A rail shooter for a system with a touch screen like the DS seems like a bit of a no-brainer, no pun intended considering the foes you face in Touch the Dead. A touch screen offers a level of precision that is hard to match, but in a shooting game, making accuracy easy can come with a few issues. They certainly aren’t insurmountable, but Touch the Dead comes up with what could have been an interesting concept and is unable to accommodate the level of control the controls have given you.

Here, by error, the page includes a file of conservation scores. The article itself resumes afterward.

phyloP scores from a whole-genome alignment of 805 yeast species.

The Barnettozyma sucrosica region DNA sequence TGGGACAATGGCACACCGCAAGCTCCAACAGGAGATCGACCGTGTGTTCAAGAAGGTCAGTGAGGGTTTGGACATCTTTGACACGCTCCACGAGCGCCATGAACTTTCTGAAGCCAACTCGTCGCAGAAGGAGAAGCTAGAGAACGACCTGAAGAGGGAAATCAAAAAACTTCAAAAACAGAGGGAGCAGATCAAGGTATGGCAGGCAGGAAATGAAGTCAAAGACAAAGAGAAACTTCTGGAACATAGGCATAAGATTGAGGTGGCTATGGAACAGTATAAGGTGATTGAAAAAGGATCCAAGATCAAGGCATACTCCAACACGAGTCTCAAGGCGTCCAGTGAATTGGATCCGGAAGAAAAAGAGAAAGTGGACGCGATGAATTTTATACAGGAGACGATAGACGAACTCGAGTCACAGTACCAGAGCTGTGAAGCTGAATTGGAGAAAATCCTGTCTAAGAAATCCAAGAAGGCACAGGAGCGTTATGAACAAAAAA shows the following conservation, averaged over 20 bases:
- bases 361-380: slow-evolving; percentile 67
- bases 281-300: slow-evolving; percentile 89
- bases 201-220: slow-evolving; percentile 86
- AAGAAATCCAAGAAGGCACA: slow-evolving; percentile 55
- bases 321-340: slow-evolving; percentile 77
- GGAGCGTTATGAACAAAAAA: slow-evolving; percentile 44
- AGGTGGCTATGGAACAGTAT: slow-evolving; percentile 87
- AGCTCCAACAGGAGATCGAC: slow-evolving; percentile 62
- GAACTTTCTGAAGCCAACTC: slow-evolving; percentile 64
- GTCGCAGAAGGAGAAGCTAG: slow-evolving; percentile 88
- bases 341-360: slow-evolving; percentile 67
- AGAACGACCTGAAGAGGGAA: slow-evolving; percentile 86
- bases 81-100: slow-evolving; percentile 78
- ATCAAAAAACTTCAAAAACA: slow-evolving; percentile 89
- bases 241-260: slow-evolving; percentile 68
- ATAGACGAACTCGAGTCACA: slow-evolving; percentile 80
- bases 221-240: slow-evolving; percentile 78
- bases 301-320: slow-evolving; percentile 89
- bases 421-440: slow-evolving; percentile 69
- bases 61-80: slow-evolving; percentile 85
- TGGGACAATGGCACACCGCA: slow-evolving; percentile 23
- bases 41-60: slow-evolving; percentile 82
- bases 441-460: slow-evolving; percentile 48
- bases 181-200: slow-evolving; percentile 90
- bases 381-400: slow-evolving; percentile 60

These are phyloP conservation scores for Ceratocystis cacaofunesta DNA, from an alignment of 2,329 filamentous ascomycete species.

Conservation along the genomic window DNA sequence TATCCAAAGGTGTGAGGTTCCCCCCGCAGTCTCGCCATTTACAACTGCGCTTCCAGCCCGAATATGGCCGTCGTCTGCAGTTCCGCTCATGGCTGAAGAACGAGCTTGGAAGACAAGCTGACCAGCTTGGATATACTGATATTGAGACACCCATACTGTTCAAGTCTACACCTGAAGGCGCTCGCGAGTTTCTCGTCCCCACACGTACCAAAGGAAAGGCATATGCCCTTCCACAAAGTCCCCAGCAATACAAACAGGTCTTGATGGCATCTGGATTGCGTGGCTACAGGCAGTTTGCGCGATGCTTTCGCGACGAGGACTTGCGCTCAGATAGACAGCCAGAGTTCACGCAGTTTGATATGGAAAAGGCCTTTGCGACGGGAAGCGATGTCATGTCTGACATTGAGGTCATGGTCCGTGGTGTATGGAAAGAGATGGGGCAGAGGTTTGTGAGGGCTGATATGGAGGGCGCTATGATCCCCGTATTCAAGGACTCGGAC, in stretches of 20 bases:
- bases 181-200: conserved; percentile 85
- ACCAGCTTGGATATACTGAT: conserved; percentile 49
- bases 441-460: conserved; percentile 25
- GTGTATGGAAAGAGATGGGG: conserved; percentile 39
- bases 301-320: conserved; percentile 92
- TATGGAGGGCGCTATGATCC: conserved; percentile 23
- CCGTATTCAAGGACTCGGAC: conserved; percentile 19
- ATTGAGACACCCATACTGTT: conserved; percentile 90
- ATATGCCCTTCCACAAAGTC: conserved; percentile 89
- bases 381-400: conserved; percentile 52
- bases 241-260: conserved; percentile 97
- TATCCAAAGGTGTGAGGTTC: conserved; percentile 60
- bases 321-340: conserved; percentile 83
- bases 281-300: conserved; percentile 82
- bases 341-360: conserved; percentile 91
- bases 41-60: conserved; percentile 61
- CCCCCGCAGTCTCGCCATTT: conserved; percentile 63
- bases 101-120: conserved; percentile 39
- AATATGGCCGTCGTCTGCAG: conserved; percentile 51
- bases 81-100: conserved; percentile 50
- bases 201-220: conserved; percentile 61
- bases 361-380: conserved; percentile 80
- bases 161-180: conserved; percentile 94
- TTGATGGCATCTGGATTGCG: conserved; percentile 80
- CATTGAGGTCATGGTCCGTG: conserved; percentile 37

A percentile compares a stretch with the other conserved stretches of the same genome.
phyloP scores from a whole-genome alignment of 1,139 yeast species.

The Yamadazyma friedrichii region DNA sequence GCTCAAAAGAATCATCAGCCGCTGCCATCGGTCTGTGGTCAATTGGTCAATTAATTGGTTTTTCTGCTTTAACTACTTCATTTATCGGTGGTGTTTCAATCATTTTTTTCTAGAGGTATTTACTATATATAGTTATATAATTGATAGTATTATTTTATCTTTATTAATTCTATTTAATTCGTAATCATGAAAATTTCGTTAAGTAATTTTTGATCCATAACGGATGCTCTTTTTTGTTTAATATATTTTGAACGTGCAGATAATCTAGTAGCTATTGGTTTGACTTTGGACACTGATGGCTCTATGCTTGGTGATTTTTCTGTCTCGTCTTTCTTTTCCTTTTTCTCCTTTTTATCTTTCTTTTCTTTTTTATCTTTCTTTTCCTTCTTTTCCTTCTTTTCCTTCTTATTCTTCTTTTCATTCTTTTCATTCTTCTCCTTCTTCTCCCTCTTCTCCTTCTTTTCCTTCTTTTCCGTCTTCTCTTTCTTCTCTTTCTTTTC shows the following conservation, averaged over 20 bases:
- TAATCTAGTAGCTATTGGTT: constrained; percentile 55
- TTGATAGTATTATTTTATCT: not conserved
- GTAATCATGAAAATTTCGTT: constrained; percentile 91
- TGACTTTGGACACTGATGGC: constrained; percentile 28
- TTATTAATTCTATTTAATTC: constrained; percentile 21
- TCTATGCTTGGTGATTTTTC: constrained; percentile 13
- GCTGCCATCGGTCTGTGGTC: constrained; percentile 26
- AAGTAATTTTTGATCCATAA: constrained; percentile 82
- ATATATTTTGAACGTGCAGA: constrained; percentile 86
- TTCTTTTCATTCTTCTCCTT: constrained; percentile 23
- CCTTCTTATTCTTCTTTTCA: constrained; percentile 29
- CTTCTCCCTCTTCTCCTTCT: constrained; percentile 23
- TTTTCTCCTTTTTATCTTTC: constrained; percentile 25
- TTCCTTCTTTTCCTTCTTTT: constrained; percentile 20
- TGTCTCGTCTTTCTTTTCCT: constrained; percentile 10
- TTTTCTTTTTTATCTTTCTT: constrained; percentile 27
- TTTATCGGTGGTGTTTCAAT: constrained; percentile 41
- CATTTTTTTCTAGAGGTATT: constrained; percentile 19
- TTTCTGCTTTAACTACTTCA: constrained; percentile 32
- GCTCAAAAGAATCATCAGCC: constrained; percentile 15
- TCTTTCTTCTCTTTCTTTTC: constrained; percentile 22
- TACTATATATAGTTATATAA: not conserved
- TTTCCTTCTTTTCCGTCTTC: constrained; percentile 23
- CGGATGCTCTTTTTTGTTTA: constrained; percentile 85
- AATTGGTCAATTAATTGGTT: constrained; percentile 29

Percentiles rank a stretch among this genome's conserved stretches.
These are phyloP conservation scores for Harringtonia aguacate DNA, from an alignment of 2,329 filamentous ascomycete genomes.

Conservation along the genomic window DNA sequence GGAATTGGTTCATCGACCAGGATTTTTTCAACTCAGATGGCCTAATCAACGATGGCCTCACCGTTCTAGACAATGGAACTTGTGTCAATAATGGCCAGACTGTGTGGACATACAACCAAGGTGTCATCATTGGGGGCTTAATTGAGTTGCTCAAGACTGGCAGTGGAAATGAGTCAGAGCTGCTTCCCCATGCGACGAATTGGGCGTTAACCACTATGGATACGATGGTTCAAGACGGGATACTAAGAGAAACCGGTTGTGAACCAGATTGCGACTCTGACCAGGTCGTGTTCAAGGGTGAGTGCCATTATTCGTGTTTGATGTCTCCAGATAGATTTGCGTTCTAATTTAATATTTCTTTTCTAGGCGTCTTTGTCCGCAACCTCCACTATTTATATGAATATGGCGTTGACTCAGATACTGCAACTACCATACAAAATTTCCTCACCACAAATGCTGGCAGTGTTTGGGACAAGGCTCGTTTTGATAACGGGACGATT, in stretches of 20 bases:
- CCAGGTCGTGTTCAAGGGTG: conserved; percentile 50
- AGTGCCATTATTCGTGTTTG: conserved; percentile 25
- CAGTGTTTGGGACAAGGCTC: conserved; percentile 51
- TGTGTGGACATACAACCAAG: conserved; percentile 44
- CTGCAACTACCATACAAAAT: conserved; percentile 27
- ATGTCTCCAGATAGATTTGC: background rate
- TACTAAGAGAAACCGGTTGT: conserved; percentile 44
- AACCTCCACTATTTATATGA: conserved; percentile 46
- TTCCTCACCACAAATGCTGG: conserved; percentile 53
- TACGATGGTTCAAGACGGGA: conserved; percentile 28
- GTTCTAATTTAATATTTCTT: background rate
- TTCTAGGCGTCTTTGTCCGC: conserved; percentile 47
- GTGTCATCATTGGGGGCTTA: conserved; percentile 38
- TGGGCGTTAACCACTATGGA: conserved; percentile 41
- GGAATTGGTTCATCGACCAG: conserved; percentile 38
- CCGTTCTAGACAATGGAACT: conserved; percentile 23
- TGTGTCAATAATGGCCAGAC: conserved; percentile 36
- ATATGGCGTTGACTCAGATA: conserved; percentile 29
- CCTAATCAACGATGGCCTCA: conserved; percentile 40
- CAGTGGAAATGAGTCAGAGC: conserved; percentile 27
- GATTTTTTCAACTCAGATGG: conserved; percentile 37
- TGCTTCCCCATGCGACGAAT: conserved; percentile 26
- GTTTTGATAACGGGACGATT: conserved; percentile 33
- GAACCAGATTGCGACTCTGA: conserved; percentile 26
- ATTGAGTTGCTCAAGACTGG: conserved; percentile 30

Touch the Dead, also known as Dead ‘n’ Furious, has no true ties to the House of the Dead rail shooters by Sega that it highly resembles, and that is a bit of a shame, as comparing the two games really helps to emphasize how Touch the Dead drops the ball. In fact, I’d wager a touch-based House of the Dead port would be pretty good still, but Touch the Dead is working from a creatively bankrupt base and doesn’t really do much to rise out of it. Touch the Dead is a very basic zombie shooter, you moving forward automatically as you gun down small hordes of the undead, and the story setup hardly even tries to justify things. You play as a prisoner named Rob Steiner, and while he is innocent of the murder he was jailed for, the game makes no effort to tell you that fact. Steiner’s personality only shows when he tries and fails to make witty one-liners and when he wonders aloud about why the zombies are attacking. The game never really does explain the set-up for this zombie attack, although the fact the prison is attached to a hospital and military base seems to suggest it was military experimentation gone wrong. It’s not like the game needed a really good story, as it is quite clear that the game is all about imitating that arcade feel of gunning down hordes of zombies except now you’re using a stylus instead of a big plastic gun.